Yellow status bars across all of our apps mean “this stuff is about you.” In Free the Files, we used it to give people quick links to logging in, an at-a-glance look at how many files they’ve freed, and what’s coming up. Light blue boxes and bars across our apps mean “here’s the most important thing you can do” (we call this shade of blue “do-something blue”). When we launched an election-day contest to transcribe all the files in Las Vegas, we put a blue bar on top of the pages to let them know there was an important activity to take part in. By the end of the single-day Las Vegas challenge, we had transcribed every file in the market.
Once inside, we keep the click targets really big and bright, and the number of actions as low as we can get away with. We spent a long time editing down the number of data elements we asked our readers to help us transcribe. In the end we pared down to four elements — and after launch we found ways to cut that down even lower. Once the user has transcribed a document, he or she can mash the big green or red button. Quite satisfying!
To keep people around longer, we engineered the page never to fully reload. There was never a reason for people to leave the page — we provided pop-up instructions and autocomplete boxes for values we thought users may type in. For example, we preloaded the “Who bought it” autocomplete field with committee names from both the FEC’s database and the FCC’s file naming scheme, so users could start typing and choose one rather than try to decode the often confusing forms.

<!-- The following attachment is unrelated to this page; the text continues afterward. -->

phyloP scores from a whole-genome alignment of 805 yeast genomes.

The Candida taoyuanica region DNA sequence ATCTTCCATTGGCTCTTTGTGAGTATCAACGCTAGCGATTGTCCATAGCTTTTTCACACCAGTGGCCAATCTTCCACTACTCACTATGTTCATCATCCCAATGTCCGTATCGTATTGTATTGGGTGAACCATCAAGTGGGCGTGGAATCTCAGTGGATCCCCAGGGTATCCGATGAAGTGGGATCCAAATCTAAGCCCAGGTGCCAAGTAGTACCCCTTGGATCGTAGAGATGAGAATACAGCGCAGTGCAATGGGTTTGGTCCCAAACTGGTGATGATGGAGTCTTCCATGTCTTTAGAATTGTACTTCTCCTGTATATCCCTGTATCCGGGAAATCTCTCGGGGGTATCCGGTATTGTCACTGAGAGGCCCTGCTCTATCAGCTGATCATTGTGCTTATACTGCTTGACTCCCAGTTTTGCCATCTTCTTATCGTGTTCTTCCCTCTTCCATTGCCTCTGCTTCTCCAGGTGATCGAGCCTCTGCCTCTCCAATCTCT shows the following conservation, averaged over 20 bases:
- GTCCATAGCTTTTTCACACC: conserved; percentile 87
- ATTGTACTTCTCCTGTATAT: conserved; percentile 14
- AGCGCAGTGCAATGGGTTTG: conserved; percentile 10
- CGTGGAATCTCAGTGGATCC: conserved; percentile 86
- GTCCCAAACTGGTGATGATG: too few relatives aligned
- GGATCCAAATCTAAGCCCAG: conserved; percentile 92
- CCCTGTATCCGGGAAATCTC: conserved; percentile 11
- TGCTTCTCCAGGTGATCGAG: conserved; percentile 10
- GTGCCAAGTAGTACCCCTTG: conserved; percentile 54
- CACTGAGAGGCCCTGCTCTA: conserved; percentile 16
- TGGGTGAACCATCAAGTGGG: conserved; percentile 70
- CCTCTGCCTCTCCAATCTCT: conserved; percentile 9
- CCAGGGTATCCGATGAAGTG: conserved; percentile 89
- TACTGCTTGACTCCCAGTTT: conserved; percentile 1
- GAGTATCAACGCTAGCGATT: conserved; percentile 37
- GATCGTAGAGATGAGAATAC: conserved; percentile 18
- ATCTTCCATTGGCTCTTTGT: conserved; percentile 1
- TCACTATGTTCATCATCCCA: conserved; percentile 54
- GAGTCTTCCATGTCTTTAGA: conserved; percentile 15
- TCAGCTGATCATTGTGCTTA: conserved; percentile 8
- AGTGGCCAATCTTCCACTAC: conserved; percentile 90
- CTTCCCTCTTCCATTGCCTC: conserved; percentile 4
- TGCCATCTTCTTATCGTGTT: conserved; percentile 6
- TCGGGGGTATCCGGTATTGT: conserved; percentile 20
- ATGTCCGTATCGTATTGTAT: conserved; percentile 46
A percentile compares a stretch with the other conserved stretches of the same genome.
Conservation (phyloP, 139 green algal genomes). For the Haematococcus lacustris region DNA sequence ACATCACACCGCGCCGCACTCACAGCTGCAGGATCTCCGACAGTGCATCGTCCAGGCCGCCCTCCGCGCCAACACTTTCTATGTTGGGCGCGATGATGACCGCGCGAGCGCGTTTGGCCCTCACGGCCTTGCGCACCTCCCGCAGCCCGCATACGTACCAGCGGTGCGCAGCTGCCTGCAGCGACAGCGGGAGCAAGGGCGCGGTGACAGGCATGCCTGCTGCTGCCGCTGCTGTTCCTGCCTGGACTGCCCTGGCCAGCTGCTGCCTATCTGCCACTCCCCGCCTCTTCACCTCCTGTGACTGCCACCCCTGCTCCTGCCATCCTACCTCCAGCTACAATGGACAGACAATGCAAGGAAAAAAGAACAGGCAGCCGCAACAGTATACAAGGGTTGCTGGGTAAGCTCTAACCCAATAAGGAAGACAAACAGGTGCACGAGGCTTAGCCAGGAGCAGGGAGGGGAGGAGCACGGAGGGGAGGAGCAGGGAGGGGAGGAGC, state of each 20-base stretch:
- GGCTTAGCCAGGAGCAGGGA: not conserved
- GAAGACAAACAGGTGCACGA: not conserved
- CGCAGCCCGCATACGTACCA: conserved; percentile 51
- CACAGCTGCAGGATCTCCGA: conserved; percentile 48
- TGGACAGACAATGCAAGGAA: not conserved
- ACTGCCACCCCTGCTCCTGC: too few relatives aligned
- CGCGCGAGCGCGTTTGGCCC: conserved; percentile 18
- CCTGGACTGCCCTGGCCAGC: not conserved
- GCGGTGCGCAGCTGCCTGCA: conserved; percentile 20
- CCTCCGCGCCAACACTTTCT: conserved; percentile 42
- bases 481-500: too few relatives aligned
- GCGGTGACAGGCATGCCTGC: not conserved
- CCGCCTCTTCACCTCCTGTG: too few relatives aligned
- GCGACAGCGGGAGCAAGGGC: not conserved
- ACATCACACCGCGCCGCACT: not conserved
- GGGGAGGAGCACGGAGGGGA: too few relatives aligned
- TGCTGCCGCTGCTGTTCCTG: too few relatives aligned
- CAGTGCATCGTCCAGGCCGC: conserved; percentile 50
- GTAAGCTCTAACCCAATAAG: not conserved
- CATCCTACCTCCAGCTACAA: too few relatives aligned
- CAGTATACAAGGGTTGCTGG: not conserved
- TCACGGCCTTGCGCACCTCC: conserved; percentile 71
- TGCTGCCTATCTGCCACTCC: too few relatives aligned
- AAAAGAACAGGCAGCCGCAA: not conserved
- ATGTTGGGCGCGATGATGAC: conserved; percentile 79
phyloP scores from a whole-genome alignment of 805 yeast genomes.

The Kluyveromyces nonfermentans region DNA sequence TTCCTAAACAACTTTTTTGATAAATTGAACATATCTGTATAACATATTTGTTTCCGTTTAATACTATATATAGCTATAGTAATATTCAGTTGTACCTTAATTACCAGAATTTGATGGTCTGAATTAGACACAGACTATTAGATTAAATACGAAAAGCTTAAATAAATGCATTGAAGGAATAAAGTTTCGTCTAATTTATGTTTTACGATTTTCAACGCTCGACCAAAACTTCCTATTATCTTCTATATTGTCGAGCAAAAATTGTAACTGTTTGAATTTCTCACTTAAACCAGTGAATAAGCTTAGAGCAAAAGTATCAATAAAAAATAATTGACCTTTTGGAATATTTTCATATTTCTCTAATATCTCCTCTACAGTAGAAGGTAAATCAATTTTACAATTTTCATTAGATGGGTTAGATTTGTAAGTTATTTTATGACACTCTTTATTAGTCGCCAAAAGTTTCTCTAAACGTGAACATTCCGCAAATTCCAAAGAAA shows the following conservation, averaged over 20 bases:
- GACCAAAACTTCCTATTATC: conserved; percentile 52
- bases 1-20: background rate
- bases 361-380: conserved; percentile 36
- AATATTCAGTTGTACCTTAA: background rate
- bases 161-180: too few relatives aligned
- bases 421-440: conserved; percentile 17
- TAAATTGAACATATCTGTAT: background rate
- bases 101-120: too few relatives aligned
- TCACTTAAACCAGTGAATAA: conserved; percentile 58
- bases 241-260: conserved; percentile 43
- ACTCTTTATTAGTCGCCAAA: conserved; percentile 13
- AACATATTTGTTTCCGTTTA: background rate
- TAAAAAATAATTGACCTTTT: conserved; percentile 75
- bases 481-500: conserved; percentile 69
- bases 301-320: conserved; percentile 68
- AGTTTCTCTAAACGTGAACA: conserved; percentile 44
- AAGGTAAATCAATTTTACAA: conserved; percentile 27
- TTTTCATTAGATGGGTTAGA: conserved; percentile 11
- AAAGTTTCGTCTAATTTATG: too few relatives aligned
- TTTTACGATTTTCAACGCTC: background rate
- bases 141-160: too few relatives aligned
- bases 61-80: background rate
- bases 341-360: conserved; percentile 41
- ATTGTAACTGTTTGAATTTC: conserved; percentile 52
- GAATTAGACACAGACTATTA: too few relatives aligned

Finally, we borrowed a trick from the gaming world by adding a leaderboard so that users could (justifiably) brag about how much they were contributing. They became super-competitive about their spot on the board. During the election-day challenge, we showed users their single-day count right in the yellow bar on each page to help them keep track of their score. Users were also able to brag in social media about freeing files — in a popup, without leaving the casino.
Casino-driven design was resoundingly successful in our election-related apps. We later used it to help drive participation in our Message Machine project. We’re excited to keep evolving it when we build crowdsourcing apps.
Casino-driven design is all about reducing friction to participation. We showed Free the Files to some MIT computer science profs and they gave us some interesting ideas we’re eager to try in future casinos.
One of the things that made transcribing the ad contracts difficult was that there were a plethora of proprietary page layouts that each station or network of stations used. This meant that users had to hunt around for the same data points in different places on different filings. It’s possible to cluster similar-looking documents using a technology called computer vision and then only show one kind of page to each user. That ought to speed their work up.
We also plan to experiment with presenting users with a single task — say, transcribing just the date on a single form design — and repeating the task over and over again. This may let the unconscious mind take over and speed task completion enormously. Different users would see different elements to transcribe, so we’d still end up with the same data, just split up more atomically.
Beyond that, we could also ask users simply to draw boxes around the spot where each data point can be found in these various formats and then write software to look in those places and use OCR to transcribe what it finds. OCR isn’t a good fit for analyzing entire documents like in Free the Files (especially scanned or faxed pages), but if we have human help to guide the OCR on these boxes, we may eventually be able to grab data out of forms with only human verification.
Poker hand photo by Alessandro Cani used under a Creative Commons license.